For instance, Sunday is ofter referred to as יום א or Day 1. The first semester in university is called סמסטר א'.
yom aleph
"first day or Sunday"
semester aleph
"first semester"
OK. Let's wrap up this lesson by recapping what we've learned.
In this lesson, you learned that there are two different scripts used to write Hebrew, printed script and written script. Hebrew is written and read from right to left. All 22 letters of the Hebrew alphabet are consonants. There are also vowels in Hebrew, and these are written with a dot system. Some letters in Hebrew cover two sounds, and other sounds are covered by two letters. And lastly, the Hebrew alphabet can also be used to represent numbers.
We've covered only the very basics of Hebrew writing. If you want to learn more, check out our "Learn Hebrew Writing" video series.
In the next lesson, you'll be entering Hebrew boot camp, where you'll learn useful beginner phrases to get you speaking Hebrew right away!
See you in the next lesson. Bye!
Bye!

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HebrewPod101.com Verified
Tuesday at 06:30 PM
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Did you like this video? Please leave us a comment!

HebrewPod101.com Verified
Thursday at 06:24 PM
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Shalom Julieta,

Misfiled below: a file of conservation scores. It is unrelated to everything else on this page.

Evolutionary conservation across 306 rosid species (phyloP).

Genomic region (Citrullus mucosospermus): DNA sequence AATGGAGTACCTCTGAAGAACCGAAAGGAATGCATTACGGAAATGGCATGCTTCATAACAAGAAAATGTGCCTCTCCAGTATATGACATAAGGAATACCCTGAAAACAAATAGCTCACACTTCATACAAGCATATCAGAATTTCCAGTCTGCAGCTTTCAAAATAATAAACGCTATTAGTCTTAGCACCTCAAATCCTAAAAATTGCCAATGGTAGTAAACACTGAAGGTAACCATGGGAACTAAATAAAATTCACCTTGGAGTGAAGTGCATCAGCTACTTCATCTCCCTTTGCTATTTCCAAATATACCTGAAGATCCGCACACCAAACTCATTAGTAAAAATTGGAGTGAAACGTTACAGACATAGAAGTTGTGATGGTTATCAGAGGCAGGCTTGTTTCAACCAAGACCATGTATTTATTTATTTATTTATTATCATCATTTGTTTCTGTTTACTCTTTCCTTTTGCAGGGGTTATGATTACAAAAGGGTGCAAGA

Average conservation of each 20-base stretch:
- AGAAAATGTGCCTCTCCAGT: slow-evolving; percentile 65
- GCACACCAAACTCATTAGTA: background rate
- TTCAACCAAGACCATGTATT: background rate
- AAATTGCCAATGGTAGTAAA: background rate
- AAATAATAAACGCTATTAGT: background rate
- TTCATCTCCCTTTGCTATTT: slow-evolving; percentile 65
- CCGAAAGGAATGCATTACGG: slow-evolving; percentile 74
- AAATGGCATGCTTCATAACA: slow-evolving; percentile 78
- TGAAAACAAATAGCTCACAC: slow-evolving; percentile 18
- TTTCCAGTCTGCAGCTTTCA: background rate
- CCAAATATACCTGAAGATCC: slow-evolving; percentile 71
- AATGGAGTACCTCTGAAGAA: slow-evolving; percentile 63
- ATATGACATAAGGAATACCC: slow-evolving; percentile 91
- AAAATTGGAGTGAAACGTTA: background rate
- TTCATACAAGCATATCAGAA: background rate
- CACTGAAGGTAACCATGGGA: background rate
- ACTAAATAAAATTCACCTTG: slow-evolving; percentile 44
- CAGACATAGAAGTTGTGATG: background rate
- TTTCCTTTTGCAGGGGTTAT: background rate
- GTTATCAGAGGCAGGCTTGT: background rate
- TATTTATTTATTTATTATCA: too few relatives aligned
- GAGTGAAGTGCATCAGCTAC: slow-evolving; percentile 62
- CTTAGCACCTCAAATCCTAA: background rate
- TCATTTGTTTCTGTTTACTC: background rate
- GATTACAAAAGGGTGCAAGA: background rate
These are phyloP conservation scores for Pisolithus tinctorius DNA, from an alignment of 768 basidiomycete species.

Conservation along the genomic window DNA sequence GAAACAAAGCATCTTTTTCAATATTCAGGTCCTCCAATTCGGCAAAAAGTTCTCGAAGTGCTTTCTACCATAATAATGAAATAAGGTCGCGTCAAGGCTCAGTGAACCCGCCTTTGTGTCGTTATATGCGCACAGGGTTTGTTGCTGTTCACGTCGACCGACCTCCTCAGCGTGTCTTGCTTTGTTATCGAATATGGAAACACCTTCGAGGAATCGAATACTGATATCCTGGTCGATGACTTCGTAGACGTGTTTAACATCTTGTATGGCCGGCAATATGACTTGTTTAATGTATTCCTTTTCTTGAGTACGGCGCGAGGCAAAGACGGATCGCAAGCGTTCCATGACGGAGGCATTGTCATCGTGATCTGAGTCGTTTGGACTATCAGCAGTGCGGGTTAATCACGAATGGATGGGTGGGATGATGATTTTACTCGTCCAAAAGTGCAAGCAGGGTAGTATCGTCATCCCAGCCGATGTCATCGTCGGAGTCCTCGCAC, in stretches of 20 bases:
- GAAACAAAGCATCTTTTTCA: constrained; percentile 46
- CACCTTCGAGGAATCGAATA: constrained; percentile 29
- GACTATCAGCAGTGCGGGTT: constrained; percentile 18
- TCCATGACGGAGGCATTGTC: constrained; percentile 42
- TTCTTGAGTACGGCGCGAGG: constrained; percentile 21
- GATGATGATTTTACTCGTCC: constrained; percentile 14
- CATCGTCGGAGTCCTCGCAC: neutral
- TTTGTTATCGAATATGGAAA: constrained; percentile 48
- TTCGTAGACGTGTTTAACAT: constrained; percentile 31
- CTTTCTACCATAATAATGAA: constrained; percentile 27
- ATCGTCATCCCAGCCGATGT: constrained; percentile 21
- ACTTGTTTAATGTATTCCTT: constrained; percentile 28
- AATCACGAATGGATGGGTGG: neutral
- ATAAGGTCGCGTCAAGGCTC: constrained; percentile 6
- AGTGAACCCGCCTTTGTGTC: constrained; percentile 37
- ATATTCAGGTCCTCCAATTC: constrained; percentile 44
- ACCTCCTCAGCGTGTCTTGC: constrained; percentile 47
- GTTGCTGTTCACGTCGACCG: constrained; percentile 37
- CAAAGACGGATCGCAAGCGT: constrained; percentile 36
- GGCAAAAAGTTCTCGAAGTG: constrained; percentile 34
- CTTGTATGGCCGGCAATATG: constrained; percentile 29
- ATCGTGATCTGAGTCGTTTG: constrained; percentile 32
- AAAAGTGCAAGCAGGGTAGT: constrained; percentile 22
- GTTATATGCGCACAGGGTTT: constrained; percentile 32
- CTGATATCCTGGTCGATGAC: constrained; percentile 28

Toda raba for taking the time to leave us your ❤️️! 😇


If you have any questions, let us know. 😉


Kind regards,

Levente (לבנטה)

Team HebrewPod101.com

Julieta
Sunday at 05:12 AM
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❤️️

HebrewPod101.com Verified
Wednesday at 10:39 PM
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Hi Gene,


Thanks for posting!


Using the Hebrew letters as numbers (ie א=1, ב=2 etc.) is called Gematria and it was used in Hebrew for many decades in Jewish texts. Nowadays we can find a few examples where this still common, one great example, as you mentioned, is the days of the week. This is still widespread and used as a common abbreviation.

Please note that even though the day is written "יום א" one would read it as "yom rishon" and not "yom alef".


I hope that helps :)


Best,

Roi

Team HebrewPod101.com

Gene
Wednesday at 10:37 PM
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I'm studying in a Ha Yesod textbook and it lists the days of the week as יום א(instead of יום ראשון), יום ג, יום ב, etc. I'm curious which way is the most commonly used in Israel today.

HebrewPod101.com Verified
Friday at 08:00 PM
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Hi Gene,


Thanks for posting!